properties on an annual basis without incurring significant costs. If the scheme is to be self-financing it cannot be
too onerous.

Complaints to Salford will be encouraged to be redirected to the landlord in the first instance, where appropriate.
Tenants will be advised it is their responsibility to raise issues with their landlord in the first place, and the
landlord is obliged to respond.

If there is a poor response or the complainant is concerned of repercussions, the authority will, where appropriate,
liaise with the landlord and negotiate a resolution.

In serious or repetitive cases the investigation may result in the landlord :
         being served an order to rectify the situation,
         or being required to undergo training to improve awareness,
         or having their licence suspended or revoked.

The local authority will undertake small sample checks of landlords to ensure their compliance to the licensing
regulations.

The Enforcement

Clearly it will not be possible to exclude all unlicensed landlords from renting their properties on an informal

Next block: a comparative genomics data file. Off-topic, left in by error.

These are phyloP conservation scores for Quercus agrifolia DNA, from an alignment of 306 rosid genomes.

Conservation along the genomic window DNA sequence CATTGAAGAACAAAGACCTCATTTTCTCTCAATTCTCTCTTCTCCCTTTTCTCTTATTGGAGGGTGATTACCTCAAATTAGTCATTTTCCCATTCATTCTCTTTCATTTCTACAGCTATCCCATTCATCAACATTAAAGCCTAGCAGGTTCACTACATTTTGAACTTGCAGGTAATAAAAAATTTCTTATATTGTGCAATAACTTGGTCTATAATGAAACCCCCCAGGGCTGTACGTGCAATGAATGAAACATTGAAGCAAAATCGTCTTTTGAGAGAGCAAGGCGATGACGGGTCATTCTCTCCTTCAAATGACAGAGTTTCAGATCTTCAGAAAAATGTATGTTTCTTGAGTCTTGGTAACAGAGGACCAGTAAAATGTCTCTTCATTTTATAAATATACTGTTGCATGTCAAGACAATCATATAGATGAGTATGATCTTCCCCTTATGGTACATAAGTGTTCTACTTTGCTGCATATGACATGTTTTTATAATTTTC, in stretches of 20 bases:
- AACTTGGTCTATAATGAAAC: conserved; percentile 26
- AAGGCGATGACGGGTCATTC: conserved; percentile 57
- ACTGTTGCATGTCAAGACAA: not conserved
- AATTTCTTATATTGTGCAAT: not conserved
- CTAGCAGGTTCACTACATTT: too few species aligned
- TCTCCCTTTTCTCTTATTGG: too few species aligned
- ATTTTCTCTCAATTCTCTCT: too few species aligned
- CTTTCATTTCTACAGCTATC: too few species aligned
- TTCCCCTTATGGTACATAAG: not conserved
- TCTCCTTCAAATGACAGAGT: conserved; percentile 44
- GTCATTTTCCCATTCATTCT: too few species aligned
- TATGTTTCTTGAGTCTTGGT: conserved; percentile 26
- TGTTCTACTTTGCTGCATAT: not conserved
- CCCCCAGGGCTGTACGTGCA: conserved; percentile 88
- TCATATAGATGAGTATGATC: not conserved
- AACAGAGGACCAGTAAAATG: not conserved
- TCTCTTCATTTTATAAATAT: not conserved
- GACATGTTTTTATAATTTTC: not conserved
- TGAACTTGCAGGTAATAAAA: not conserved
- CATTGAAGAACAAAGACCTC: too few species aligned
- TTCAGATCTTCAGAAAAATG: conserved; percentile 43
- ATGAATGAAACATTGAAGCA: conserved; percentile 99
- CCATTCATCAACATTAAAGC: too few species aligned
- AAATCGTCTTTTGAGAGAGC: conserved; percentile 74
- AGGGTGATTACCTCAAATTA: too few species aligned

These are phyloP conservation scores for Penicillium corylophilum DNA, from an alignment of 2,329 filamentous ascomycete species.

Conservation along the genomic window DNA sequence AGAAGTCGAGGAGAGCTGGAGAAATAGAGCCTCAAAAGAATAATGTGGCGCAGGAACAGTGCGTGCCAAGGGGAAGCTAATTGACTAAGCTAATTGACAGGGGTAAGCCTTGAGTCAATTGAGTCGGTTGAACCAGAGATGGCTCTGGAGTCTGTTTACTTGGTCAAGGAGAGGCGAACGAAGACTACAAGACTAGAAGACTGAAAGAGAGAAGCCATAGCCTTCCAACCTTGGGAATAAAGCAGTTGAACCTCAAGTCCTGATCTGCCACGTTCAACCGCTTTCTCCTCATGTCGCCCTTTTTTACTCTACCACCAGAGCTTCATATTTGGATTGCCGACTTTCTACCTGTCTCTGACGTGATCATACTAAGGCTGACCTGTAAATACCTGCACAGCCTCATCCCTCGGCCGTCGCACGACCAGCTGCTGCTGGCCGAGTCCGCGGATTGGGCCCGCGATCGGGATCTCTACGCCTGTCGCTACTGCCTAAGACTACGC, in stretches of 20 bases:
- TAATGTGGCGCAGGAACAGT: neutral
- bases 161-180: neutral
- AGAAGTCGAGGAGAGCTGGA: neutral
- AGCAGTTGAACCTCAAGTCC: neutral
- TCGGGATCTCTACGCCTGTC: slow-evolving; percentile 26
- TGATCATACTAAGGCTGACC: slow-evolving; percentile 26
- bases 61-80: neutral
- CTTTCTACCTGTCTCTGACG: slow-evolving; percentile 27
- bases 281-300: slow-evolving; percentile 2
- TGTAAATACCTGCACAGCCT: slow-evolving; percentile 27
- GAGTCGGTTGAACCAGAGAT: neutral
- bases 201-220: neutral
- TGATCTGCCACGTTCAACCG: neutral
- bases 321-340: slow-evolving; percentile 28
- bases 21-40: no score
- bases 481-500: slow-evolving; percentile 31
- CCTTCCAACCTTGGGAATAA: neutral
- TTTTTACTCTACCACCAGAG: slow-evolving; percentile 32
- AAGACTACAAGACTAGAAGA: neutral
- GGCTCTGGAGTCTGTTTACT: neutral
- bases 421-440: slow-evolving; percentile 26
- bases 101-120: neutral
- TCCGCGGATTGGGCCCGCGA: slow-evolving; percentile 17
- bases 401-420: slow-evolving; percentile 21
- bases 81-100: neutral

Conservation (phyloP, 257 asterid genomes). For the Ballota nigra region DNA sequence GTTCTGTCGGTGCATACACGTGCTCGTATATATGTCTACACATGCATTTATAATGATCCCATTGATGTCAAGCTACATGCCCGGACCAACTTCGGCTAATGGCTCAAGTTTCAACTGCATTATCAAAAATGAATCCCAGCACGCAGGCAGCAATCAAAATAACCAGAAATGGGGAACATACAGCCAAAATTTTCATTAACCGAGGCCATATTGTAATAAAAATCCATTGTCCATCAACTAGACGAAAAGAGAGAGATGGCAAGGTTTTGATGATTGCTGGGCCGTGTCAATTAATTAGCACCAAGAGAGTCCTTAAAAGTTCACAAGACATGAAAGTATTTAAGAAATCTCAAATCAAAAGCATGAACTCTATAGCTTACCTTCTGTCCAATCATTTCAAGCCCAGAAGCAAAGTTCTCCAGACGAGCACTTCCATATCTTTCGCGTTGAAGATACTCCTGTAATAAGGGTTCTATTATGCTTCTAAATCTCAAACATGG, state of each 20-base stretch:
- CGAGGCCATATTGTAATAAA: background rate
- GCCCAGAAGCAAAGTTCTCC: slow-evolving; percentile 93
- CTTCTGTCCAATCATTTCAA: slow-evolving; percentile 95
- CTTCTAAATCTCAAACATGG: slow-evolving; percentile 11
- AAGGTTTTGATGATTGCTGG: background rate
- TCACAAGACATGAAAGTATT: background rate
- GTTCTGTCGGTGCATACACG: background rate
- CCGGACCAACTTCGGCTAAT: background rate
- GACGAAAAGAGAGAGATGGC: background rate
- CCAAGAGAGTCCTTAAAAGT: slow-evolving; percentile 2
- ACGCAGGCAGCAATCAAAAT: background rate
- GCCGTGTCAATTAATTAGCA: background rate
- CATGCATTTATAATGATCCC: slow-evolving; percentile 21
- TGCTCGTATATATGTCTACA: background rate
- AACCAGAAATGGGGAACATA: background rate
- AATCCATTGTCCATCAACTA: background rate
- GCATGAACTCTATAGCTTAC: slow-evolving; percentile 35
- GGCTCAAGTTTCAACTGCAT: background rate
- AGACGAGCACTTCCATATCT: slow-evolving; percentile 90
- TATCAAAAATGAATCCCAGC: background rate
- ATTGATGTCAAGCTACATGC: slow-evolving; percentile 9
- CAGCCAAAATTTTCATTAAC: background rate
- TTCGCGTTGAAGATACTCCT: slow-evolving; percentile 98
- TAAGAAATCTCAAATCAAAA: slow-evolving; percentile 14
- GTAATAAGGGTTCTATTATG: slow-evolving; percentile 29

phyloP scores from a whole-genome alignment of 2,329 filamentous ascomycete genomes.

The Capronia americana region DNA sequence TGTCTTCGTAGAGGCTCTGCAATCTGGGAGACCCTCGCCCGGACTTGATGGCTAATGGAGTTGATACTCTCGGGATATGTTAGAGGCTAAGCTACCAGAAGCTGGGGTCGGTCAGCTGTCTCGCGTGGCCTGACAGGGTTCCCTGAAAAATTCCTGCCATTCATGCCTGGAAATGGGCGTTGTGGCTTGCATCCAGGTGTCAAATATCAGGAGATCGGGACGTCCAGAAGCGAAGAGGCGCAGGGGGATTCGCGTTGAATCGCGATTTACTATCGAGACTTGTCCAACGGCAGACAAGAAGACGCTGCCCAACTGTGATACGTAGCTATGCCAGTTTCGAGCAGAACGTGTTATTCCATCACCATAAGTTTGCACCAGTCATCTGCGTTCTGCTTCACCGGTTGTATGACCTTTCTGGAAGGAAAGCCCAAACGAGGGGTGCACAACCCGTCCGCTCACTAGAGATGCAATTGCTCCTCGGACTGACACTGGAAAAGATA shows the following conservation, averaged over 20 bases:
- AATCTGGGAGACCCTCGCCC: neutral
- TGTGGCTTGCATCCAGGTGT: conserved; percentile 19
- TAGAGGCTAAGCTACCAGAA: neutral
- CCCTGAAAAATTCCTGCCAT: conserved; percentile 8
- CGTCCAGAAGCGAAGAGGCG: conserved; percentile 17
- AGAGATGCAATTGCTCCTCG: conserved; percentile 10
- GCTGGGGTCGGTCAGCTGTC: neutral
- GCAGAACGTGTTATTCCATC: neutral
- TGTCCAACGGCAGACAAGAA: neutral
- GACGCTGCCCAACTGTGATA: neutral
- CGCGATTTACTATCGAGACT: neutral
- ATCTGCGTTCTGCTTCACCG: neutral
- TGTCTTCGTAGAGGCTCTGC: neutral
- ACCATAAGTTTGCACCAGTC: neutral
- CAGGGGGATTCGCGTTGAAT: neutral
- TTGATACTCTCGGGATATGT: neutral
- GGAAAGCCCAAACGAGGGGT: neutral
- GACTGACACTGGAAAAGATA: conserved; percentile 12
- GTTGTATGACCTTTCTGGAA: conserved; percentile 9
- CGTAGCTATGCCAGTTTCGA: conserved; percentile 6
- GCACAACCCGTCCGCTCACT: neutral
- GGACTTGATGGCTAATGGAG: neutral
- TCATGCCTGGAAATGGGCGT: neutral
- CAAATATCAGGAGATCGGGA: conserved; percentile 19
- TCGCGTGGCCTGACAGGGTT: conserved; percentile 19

basis. However criminal landlords will not be able to launder money unless licensed as they ought not to be
collecting rent. It may be also that no Housing Benefit is granted to landlords who are unlicensed.

Before a landlord has a licence revoked there need the authority must consider his or her tenants. There are three
broad options; all which require further consideration:
 Rehouse the tenants and leave the landlord with empty properties and no licence to let.
 CPO the properties under qualitative grounds and give to HAs to manage with tenants in situ.
 Agree to the management of the property to change hands to a licensed landlord.



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Partner Agencies

It will be vital to include the following partner agencies in the development of the scheme

Private Landlords
Registered Landlord Association
Housing Associations
Housing Corporation
Police
Benefit Agency
University

Conclusions

The Housing Green Paper made a clear statement about the opportunity to develop Landlord Licensing in areas of
low demand. Salford is well placed to develop such a scheme. Authority to further progress this approach is
requested.


Author ; Mark Glynn – Living Environment Coordinator/ John Wooderson – Head of Private Sector Housing
Checked by : Bob Osborne –Assistant Director of Housing

1/10/00